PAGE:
New development could mean trouble for Bastrop economy

Downtown business owners succeeded in their social media campaign to become a finalist using the hashtag #MyBastrop. (KXAN/Chris Davis)
Downtown business owners succeeded in their social media campaign to become a finalist using the hashtag #MyBastrop. (KXAN/Chris Davis)

BASTROP, Texas (KXAN) — Economic leaders in Bastrop are courting every vote in a contest to revitalize several downtown businesses as they forecast a big drop in sales tax revenue in the near future thanks to a massive development project on the main road from Austin to their town.

The online show “Small Business Revolution: Main Street” announced the five finalists for its next season on Tuesday, and Bastrop made the cut along with towns in Illinois, Massachusetts, California and Arkansas. If Bastrop gets more votes than any of the others, the show will select six downtown businesses to split $500,000 for marketing and other revitalization efforts.

City leaders are getting out the vote, hoping to make a statewide push to get Bastrop, the smallest of the towns by far, to the top. You can vote online here once per day per email address through Feb. 20.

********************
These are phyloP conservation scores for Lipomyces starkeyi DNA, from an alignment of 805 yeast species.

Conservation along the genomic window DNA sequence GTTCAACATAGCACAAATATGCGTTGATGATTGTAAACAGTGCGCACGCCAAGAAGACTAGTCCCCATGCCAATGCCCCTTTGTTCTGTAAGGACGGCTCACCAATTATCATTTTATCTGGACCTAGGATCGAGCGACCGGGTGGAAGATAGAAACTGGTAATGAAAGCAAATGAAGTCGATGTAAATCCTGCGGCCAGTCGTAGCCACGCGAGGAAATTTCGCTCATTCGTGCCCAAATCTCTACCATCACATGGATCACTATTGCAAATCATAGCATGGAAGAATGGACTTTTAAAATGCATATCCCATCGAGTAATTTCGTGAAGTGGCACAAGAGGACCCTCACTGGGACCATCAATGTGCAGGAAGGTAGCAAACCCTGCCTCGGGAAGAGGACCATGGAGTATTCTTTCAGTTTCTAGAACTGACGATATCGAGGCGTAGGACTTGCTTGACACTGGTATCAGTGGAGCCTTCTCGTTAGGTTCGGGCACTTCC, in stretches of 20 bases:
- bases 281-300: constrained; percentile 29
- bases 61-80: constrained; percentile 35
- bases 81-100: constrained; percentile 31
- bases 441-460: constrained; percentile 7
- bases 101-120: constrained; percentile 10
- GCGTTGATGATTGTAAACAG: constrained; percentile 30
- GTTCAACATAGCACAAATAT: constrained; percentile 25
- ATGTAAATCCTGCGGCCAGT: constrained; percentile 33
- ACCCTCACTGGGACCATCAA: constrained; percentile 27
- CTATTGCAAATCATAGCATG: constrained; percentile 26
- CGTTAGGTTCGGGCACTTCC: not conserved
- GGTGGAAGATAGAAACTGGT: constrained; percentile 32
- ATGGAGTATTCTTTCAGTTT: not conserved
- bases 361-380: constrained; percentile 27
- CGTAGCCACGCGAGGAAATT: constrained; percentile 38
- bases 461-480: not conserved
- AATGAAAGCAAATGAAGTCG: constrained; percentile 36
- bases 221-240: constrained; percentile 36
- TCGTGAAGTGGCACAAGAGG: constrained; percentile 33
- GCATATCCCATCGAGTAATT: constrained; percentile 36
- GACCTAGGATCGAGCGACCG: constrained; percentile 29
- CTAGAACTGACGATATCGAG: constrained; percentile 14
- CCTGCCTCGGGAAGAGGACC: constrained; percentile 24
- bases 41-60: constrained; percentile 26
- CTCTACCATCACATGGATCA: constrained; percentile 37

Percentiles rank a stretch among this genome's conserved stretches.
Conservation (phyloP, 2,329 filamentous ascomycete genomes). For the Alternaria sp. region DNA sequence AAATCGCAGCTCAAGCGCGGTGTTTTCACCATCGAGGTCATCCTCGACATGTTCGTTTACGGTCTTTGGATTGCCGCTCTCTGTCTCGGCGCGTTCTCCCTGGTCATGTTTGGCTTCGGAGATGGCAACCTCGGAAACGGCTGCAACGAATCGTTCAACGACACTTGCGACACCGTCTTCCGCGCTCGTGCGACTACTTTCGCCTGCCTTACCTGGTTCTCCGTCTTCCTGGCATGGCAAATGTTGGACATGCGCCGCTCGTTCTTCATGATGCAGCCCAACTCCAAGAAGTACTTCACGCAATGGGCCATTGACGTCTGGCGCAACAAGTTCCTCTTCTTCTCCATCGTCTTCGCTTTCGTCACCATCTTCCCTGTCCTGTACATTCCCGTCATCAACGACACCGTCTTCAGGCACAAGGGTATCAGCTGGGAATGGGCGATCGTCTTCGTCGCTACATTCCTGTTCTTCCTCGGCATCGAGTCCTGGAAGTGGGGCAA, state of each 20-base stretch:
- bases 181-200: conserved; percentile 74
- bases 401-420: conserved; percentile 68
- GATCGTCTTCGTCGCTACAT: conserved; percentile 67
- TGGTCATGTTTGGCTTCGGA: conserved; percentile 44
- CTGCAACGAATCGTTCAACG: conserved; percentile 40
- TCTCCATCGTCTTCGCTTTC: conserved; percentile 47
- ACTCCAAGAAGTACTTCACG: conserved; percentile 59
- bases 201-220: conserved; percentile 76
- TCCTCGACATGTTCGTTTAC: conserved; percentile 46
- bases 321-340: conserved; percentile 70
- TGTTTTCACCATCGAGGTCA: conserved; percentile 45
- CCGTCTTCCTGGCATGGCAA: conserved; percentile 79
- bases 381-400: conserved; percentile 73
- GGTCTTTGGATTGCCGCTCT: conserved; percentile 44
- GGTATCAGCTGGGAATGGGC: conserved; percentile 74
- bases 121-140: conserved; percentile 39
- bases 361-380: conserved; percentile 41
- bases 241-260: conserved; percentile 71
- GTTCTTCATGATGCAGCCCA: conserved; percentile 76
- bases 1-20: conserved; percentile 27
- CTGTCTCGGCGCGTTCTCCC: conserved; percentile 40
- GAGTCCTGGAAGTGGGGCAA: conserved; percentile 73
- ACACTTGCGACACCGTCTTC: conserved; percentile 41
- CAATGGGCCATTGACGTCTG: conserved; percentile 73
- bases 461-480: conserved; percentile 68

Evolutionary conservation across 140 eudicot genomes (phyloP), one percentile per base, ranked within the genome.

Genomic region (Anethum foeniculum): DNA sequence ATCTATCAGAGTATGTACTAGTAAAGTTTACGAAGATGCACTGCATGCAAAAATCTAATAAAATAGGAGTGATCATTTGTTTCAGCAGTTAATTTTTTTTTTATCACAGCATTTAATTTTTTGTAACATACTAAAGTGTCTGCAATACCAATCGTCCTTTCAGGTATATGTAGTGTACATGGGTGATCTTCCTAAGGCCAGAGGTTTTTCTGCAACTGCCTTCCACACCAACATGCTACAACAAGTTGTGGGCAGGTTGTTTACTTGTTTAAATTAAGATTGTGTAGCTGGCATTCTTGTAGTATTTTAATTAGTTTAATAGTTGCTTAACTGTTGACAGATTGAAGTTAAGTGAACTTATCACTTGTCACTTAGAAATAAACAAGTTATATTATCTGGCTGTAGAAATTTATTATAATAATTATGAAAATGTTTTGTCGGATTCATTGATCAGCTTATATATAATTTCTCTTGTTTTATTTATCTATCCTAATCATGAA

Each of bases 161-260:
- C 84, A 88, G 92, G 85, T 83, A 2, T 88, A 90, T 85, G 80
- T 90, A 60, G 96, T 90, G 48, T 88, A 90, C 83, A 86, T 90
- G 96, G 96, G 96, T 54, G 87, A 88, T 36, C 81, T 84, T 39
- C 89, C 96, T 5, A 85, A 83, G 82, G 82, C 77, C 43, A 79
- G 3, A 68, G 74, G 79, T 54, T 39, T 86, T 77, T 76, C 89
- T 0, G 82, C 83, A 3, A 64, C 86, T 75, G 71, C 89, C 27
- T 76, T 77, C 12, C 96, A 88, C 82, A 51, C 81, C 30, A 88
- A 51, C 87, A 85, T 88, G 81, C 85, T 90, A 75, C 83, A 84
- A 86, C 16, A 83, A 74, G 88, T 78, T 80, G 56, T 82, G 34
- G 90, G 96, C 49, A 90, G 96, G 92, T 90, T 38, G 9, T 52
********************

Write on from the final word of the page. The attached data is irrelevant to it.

“Still looking for celebrity endorsements,” said Sarah O’Brien, Bastrop’s hospitality and downtown director, “so I tweeted at Matthew McConaughey yesterday. I haven’t heard back from him yet.”

The opportunity comes at a good time for Bastrop businesses. Many are still trying to change people’s perceptions after several natural disasters in the last seven years, O’Brien said. “Across the country, people familiarize us with the 2011 Complex Fire, and so, oftentimes, people think that Bastrop isn’t open for business, and we are.”

O’Brien and other city leaders are also concerned about a soon-to-be-built mixed-use development, including as much as 4.5 million square feet of retail, office and residential space, among other uses.

The development, called Velocity Crossing, will sit at the corner of two major highways, just west of State Highway 130 and just south of State Highway 71 — the main road that takes people between Austin and Bastrop.

Velocity Crossing will cover at least 375 acres in southeast Austin, which will include retail, office, residential, and other uses. (Marketplace Real Estate Group)
Velocity Crossing will cover at least 375 acres in southeast Austin, which will include retail, office, residential, and other uses. (Marketplace Real Estate Group)

 

O’Brien said the development could siphon off their customer base, with fewer people heading to Bastrop to shop. She anticipates it will cost them $2 million per year in sales tax revenue within a few years of its completion, and the town’s general fund is heavily dependent on that money to keep operating.

Doug Launius, who owns the property where the development will be built, doesn’t believe it will have that effect. With so much growth on the horizon in southeast Austin, he told KXAN in a phone interview Tuesday, there will be enough customers to go around. “Bastrop is a wonderful place,” Launius said. “I don’t think they have anything to fear.”